In this scenario, Peloton would generate $12.1 billion in revenue in fiscal year 2028, more than 3 times its TTM revenue and 7 times its revenue in fiscal year 2020. At $12.4 billion, Peloton’s revenues would represent a 17% share of its total addressable market (TAM) in calendar 2027, which I consider to be the online/virtual and home fitness equipment markets combined. For reference, Peloton’s share of its TAM in calendar 2020, or before the major pandemic boost, was just 13%. Among competitors with publicly available sales data, iFit Health, owner of NordicTrack and ProForm, Beachbody (BODY) and Nautilus (NLS) had 9%, 6% and 4% of the TAM, respectively, in 2020.

I think it’s overly optimistic to assume that Peloton will significantly increase its market share given the current market landscape, supply chain issues, and significant price and subscription changes, while achieving its lowest margins. highest ever recorded. In a more realistic scenario, detailed below, the stock presents significant downside risk.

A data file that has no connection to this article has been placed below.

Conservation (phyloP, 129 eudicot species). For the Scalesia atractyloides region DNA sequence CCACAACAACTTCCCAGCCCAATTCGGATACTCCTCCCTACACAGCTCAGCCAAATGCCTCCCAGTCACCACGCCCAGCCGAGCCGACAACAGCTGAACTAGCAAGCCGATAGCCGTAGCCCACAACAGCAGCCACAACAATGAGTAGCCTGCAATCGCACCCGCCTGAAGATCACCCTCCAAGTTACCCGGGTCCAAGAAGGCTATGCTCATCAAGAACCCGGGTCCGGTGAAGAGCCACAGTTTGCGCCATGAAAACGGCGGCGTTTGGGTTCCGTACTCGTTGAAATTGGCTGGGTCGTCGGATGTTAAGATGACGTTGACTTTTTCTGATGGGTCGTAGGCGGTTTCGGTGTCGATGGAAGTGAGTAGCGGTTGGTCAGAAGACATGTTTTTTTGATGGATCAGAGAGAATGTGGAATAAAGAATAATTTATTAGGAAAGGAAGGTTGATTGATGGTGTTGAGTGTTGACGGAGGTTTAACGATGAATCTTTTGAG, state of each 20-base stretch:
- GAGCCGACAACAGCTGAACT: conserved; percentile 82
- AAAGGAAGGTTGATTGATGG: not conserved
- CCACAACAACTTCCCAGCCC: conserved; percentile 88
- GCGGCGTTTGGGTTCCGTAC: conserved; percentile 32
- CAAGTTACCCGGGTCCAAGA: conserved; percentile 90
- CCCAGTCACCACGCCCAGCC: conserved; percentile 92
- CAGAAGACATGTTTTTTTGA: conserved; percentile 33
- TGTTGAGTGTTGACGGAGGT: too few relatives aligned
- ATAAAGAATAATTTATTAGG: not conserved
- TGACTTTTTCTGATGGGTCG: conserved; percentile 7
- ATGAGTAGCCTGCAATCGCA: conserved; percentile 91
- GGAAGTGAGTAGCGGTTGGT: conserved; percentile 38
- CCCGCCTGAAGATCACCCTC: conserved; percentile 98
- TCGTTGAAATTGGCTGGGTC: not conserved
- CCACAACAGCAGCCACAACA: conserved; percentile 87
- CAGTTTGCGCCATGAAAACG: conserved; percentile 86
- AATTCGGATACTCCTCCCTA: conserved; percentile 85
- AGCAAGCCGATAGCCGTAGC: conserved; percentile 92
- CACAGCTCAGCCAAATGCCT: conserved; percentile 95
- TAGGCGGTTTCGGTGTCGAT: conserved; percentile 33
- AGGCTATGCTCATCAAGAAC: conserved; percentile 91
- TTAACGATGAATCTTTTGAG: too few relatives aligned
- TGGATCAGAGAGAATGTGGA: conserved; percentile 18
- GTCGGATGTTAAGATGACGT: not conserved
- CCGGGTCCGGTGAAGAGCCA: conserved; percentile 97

PTON has 45%+ downside if the consensus is good

I run a second DCF scenario to highlight the downside risk of owning Peloton if it were to grow based on consensus revenue estimates. If I assume Peloton:

  • NOPAT margin improves to 1.7%,
  • revenue grows at consensus rates in 2022, 2023, and 2024, and
  • revenue grows by 14% per year in 2025-2028 (continuation of consensus from 2024), then

the stock would be worth just $6/share today, a 45% drop from the current price. This scenario still implies that Peloton’s revenues reach $7.2 billion in fiscal 2028, which would imply a 10% share of its total addressable market in 2028.

If Peloton fails to achieve the revenue growth or margin improvement that I assume for this scenario, the stock’s downside risk would be even higher, which would expose the stock to downside risk to $0 per stock.

Figure 3 compares Peloton’s historical revenue to the revenue implied by each of the DCF scenarios above.

Figure 3: Peloton Historical and Implicit Revenues: DCF Valuation Scenarios

Dates represent Peloton’s fiscal year, which runs through June of each year

Each of the above scenarios also assumes that Peloton increases revenue, NOPAT, and FCF without increasing working capital or fixed assets. This assumption is highly unlikely, but allows me to create best-case scenarios that demonstrate the expectations built into the current valuation. For reference, Peloton’s invested capital in TTM is five times its level in FY2018. Assuming that Peloton’s invested capital grows at a similar historical rate in the DCF 2 scenarios above, the risk of drop is even greater.

Disclosure: David Trainer, Kyle Guske II, and Matt Shuler receive no compensation for writing about a specific stock, style, or theme.